This article is part of the series
“2018-02: Ski tour near Kvikkjokk”.
Day 13 to 15 of my winter journey 2018
(finally the last part about Jonas’ and my ski tour five weeks ago)
Tuesday, 13 February
I woke up in the cabin Tarrekaisestuga at 7:20. Some more centimetres of fluffy snow had fallen over night and it was still snowing slightly.
While Jonas and I had breakfast the snowfall intensified so that the mountains and the opposite shore of the lake Darrávrre were hidden by the falling snowflakes. Even the deep tracks of our pulkas from the day before had been snowed over and we couldn’t spot them anymore. We planned to gradually walk back on the other side of the lake and find a tenting place there. After breakfast we packed our equipment into the pulkas, cleaned up the cabin and started our tour by crossing the lake. It was still snowing quite heavily and on the lake it was quite windy, too.
It was not easy to find a path on the other side of the lake. The snow was soft and deep, some parts were forested quite densely and some passages were quite steep. At least for me, who lacked both power and general fitness for dragging a heavy pulka uphill through this sort of powdery snow where you sink in 20 to 40 cm with every step – with skis on!
Slowly and with many small detours we managed to ascent the southern hills until we reached the treeline where the terrain is more open and less hilly. We found a boulder where we found shelter against the wind. Here we took a snack: Chocolate, trail mix and hot tea.
We continue skiing slowly going uphill heading east. It stopped snowing and the wind dropped but the weather was still grey and dull. At least we could see the mountains again.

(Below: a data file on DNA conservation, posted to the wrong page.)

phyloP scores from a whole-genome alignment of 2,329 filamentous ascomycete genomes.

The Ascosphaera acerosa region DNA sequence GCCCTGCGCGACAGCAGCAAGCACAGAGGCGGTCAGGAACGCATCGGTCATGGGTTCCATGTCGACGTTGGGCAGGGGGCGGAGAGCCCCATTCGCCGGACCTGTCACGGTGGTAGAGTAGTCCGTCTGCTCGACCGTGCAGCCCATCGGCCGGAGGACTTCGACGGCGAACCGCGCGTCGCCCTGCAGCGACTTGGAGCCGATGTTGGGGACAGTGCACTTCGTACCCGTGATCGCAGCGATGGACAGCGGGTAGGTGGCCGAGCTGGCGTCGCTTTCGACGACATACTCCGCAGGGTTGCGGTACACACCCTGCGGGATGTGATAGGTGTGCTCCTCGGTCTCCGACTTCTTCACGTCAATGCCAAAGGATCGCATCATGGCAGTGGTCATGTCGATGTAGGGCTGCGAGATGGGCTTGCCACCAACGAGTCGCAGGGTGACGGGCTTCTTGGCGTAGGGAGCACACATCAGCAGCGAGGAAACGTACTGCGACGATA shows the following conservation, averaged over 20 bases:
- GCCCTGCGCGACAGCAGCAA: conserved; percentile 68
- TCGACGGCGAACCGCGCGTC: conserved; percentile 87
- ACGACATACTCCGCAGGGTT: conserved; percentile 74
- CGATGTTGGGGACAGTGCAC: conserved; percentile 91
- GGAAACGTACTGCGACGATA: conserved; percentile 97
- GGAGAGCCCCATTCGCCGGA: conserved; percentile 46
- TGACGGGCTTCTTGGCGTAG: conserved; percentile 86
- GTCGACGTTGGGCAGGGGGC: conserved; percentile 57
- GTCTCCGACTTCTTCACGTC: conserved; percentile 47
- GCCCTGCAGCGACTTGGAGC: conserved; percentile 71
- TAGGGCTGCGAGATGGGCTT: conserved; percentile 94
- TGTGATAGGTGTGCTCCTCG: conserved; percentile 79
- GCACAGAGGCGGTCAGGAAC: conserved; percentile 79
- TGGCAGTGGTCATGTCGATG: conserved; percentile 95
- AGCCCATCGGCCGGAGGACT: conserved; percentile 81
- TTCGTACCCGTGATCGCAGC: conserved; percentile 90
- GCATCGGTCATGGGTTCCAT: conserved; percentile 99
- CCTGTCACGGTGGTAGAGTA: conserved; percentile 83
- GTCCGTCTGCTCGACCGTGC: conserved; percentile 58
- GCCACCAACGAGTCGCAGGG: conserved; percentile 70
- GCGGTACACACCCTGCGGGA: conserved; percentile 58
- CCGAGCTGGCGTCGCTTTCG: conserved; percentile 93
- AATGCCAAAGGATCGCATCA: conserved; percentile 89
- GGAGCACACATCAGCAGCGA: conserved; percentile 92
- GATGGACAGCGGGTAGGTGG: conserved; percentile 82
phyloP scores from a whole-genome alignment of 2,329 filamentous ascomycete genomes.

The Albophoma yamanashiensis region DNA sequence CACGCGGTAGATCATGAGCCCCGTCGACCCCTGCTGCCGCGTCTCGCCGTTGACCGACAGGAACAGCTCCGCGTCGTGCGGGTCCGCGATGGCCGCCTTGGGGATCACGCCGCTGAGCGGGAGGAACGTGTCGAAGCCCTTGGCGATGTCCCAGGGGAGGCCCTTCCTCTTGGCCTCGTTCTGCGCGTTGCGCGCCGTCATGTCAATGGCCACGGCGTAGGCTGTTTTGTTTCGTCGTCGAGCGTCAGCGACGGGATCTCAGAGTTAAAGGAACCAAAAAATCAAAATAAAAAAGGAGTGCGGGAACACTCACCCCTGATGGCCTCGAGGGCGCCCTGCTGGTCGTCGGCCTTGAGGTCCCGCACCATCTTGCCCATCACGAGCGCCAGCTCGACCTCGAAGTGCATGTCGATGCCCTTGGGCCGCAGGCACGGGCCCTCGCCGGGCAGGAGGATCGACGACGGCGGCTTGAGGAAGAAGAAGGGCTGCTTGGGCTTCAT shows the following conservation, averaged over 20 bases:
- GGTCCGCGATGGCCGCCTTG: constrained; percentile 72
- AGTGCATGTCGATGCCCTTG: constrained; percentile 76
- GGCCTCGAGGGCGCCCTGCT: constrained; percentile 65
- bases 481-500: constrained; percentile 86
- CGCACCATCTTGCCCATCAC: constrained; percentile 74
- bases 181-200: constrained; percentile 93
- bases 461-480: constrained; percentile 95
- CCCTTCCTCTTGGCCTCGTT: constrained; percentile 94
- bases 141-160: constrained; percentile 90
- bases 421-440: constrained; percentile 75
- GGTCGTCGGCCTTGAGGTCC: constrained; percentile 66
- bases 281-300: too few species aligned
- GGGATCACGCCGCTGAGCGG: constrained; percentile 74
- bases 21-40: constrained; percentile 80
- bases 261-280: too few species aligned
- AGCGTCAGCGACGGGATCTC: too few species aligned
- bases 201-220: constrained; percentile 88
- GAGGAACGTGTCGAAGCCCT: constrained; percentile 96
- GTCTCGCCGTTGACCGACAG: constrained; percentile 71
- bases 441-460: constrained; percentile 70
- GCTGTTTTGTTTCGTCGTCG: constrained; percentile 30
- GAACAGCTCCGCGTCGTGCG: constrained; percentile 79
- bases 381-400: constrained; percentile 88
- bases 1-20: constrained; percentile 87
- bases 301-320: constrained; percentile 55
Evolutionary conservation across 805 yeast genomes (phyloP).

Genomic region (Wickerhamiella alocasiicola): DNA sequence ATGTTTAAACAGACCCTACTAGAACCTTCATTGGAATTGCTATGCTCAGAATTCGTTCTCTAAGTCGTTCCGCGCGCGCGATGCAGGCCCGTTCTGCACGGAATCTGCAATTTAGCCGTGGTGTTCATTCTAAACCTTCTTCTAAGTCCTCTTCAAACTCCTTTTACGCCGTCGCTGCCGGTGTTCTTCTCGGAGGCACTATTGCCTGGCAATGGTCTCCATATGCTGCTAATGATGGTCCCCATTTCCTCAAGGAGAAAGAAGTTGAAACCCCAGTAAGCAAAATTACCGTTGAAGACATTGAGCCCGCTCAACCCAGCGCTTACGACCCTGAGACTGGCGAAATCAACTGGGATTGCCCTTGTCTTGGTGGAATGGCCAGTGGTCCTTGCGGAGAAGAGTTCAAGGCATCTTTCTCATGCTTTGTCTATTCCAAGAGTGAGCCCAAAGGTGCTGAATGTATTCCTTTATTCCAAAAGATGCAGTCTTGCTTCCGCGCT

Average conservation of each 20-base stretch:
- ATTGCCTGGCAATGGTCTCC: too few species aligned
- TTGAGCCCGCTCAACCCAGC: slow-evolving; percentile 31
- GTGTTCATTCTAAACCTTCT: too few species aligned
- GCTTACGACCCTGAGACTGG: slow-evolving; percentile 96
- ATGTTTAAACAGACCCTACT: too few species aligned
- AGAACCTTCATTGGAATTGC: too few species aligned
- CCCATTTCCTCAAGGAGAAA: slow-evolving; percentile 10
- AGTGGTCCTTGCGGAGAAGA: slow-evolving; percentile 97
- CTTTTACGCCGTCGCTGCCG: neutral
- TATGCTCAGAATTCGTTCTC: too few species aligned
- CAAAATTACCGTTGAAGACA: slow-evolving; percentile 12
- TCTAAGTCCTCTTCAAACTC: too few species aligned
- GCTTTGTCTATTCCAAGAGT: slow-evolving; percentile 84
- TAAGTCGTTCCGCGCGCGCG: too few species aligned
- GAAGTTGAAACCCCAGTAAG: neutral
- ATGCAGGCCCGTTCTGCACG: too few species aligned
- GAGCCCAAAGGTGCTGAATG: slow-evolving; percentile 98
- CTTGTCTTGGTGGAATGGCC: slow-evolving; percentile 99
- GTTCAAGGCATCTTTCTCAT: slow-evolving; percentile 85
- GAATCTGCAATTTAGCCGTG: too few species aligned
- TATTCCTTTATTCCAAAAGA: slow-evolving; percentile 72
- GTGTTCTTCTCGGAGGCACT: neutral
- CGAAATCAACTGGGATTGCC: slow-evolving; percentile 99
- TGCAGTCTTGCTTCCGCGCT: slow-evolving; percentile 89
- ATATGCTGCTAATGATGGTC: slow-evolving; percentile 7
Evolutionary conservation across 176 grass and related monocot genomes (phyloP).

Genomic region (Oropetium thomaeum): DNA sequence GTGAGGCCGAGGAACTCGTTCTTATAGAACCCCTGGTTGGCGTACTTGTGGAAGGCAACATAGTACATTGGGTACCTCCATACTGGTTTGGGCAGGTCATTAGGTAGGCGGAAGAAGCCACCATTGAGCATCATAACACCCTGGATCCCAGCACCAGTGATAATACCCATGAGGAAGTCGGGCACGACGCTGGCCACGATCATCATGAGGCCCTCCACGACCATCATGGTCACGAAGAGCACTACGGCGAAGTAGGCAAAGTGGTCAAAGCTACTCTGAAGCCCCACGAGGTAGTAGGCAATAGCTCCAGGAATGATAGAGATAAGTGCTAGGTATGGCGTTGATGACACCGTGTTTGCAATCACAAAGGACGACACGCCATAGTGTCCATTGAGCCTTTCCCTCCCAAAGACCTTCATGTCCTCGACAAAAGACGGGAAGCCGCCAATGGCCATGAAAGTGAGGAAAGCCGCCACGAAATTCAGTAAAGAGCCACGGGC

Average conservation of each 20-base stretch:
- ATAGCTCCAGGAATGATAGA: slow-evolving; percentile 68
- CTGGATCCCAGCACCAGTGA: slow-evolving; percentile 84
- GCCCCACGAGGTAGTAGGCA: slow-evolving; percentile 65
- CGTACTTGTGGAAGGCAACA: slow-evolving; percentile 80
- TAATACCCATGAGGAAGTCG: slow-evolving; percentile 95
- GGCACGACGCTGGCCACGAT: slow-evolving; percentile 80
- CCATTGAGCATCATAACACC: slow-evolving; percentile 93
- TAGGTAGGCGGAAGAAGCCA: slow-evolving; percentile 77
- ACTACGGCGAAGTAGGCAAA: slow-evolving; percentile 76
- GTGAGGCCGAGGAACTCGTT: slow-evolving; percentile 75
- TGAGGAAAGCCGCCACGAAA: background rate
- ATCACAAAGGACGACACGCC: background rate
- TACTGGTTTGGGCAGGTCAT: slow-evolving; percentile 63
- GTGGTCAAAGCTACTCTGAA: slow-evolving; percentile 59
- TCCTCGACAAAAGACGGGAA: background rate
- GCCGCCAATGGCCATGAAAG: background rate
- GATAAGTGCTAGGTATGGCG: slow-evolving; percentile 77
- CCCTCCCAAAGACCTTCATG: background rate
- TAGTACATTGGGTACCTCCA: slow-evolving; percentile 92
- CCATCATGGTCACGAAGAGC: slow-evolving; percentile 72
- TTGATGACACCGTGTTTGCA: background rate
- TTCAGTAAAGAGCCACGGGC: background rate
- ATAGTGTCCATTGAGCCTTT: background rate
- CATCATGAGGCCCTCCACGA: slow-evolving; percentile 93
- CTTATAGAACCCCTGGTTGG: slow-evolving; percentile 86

Suddenly we came to an abrupt stop. We stood at the edge of a deep, steep ravine impossible to cross. Such can happen if you do not make a detailed tour planning but just have a general idea of where to go.
After a while we started to look for a place to tent. First we followed the ravine that the river Áhkalmgårttje had cut into the landscape then we descended a bit to find a sheltered place between some birch trees. The snow was really deep and without skiers I sank up to my stomach into the fluffy snow.
Fortunately the snow was stable enough to build up the tent after we had trampling down it thoroughly with our skis.
Later in the evening: I wonder, why it is never completely dark. Is it still lights of civilisation reflected by the clouds? Suddenly something was flickering between the clouds. Is it a strong aurora? No, it’s just too vivid. But what is it? It was two snow mobiles that illuminated half the mountain landscape with their strong full beams. Slowly they passed on the lake below us.
Temperatures were round -10 °C, quite warm for a February night in the Kvikkjokk mountains. Soon I fell asleep.
Wednesday, 14 February
As usual I was awake quite early and I had a challenge: going on the loo. I just slipped into my warm mukluk boots, put on the down jacket and took toilet paper plus snow shovel with me. I went back on our track from our day before thinking it would bear my weight. It went well a few steps then I just fell through the snow and stood there, again up to my stomach in powder snow. This plan didn’t went so well. I climbed out of the hole, brushed off the snow of my long johns and looked for a better place. (I found it.)